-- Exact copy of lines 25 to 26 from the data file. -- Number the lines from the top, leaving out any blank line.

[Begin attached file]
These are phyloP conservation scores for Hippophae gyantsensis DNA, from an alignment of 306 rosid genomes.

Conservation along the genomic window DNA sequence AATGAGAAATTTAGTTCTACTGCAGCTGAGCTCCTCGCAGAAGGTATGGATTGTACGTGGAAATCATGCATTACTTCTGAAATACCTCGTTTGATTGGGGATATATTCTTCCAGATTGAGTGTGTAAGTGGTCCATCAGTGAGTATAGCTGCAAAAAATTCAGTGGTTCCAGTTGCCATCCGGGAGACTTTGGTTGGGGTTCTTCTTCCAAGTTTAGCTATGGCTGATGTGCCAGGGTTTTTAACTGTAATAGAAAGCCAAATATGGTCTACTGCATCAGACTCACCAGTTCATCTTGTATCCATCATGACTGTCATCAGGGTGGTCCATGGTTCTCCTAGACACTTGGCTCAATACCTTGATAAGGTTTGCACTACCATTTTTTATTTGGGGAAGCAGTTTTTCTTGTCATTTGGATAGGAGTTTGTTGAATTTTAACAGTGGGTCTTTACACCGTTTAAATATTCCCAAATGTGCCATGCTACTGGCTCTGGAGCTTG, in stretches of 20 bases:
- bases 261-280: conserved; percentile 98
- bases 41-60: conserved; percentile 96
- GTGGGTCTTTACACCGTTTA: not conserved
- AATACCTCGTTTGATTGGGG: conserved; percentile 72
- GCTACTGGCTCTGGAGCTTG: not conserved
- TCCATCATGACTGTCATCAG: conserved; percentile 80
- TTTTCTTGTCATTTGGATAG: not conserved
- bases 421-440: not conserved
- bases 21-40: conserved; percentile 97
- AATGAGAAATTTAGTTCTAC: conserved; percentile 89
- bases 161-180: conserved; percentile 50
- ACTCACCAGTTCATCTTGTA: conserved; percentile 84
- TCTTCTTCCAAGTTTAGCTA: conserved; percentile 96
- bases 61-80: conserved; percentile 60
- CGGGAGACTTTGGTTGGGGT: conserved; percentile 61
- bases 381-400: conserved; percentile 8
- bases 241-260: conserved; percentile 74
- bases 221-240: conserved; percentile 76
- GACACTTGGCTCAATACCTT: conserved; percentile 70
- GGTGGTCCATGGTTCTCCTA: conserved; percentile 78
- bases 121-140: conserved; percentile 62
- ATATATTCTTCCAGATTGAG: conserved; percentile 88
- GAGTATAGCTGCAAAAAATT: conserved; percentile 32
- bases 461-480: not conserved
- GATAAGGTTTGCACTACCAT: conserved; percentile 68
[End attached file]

- GAGTATAGCTGCAAAAAATT: conserved; percentile 32
- bases 461-480: not conserved